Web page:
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WE DO PRACTICE IN A YELLOW SUBMARINE

The WCAB found that this applicant was not precluded from electing to treat with an MPN provider solely because the doctor’s office was approximately 51 miles from the Applicant’s residence. In Brian Menicucci v. State of California, Department of Transportation 2010 Cal. Wrk. Comp. P.D. LEXIS 431, The WCAB affirmed the WCJ’s Joint Findings and Order of May 11, 2010, the WCAB advised that there is no express statutory or regulatory limitation for what constitutes a “reasonable geographic area”; further, no “reasonable geographic area” can be implied to limit mileage for an applicant’s treatment.

Labor Code Section 4600(c) states in pertinent part that “Unless the [defendant] has established a medical provider network as provided for in Section 4616, after 30 days from the date the injury is reported, the employee may be treated by a physician of his or her own choice … within a reasonable geographic area.” Although Labor Code Section 4600(c) expressly provides for a “reasonable geographic area” limitation for non-MPN treatment, the same does not exist for MPN treatment.

Labor Code Section 4603.5 states that the Administrative Director shall adopt rules to “define” reasonable geographic areas for purposes of Labor Code Section 4600. Consequently, the Administrative Director has adopted Title 8, California Code of Regulations 9780(h), which provides:

(h) “Reasonable geographic area” within the context of Labor Code section 4600 shall be determined by giving consideration to:
(1) The employee’s place of residence, place of employment and place where the injury occurred; and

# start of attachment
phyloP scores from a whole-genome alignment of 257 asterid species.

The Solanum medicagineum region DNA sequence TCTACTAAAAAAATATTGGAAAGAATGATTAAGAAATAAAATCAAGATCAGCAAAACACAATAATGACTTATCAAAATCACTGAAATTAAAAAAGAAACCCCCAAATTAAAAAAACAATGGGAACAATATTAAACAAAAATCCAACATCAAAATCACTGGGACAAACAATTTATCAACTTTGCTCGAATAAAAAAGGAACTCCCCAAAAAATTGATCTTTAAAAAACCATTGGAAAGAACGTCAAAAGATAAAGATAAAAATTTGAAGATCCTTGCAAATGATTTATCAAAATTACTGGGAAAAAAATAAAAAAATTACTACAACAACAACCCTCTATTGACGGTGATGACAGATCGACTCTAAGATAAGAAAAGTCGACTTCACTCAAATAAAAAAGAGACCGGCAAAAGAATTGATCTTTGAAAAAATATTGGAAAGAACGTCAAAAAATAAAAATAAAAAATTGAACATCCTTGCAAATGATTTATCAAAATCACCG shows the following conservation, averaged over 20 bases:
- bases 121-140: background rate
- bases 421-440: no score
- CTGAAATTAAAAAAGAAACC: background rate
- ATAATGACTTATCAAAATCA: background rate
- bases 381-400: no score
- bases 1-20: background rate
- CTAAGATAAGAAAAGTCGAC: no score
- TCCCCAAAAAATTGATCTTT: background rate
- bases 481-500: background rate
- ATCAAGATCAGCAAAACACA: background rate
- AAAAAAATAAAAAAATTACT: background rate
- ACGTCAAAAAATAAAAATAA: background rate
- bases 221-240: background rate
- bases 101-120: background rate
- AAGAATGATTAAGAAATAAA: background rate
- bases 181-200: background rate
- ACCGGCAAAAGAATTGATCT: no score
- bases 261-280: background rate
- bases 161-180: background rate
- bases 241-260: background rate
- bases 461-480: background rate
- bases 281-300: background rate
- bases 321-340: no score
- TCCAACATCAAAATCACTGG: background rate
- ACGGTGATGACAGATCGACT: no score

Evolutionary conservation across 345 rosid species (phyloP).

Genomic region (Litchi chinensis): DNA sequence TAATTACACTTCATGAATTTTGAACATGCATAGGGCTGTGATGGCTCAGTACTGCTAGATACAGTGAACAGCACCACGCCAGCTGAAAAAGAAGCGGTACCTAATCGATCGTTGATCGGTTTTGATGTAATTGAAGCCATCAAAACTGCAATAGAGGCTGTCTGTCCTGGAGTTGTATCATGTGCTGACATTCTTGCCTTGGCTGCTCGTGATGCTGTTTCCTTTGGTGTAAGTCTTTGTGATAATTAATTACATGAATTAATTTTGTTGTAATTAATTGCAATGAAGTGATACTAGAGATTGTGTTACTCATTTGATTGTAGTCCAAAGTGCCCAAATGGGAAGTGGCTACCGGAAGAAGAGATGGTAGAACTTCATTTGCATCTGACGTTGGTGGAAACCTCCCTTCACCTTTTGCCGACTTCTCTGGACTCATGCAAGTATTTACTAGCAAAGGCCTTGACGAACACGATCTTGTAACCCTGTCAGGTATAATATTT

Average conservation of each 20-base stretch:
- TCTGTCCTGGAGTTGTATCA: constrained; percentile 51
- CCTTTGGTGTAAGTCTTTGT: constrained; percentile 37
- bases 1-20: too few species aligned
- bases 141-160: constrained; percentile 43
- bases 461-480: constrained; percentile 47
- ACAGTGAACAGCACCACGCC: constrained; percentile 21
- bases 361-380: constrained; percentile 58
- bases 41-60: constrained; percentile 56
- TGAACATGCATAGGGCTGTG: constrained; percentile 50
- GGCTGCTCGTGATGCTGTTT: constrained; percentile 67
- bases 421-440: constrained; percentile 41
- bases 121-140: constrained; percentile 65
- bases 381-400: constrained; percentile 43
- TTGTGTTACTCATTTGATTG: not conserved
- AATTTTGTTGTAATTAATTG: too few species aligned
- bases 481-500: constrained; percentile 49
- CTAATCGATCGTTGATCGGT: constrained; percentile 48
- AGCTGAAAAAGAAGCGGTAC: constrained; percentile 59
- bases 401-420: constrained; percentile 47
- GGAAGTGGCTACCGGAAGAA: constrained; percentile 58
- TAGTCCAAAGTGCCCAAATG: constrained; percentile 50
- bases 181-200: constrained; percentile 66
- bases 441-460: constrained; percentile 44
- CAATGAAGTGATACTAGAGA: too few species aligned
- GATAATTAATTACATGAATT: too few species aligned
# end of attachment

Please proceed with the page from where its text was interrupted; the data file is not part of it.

(2) The availability of physicians in the fields of practice, and facilities offering treatment reasonably required to cure or relieve the employee from the effects of the injury;
(3) The employee’s medical history;
(4) The employee’s primary language.”

Labor Code Section 4603.5 and AD Rule 9780(h) only relate to reasonable geographic limitations for treatment under Section 4600 and not for treatment under the MPN Statutes. Labor Code Section 4616 et seq. , which apply to MPN treatment, provide that an employee has “the right to be treated by a physician of his or her choice” within an MPN, after the first visit with the MPN physician selected by the defendant. Likewise, Administrative Director Rules 9767.6(e) provides that the covered employee may select a physician of his or her choice from within the MPN, after the initial medical evaluation with a MPN physician.

Many of us are familiar with Labor Code Section 4616(c) and Administrative Director Rules 9767.1(a)(21) and 9767.5, which provide geographic accessibility standards for MPN; however, they do not preclude an Applicant from choosing to treat with an MPN physician who is outside of those minimum distances. Further, the Legislature specified that an employee has “the right to be treated by a physician of his or her choice” within an MPN.

While this case did accurately reflect the law, these types of problems can be negotiated with an Applicant’s attorney and should be so negotiated. Such negotiations deal with the extent of mileage reimbursement or for the number of treatments for the applicant. We negotiated this type of issue once by having the carrier provide transportation for the injured worker within a reasonable geographic area. The bottom line is work on developing the most cost-effective means to address each individual case.

By Daisy Morris, Esq., Associate Attorney, Los Angeles Office, April 2021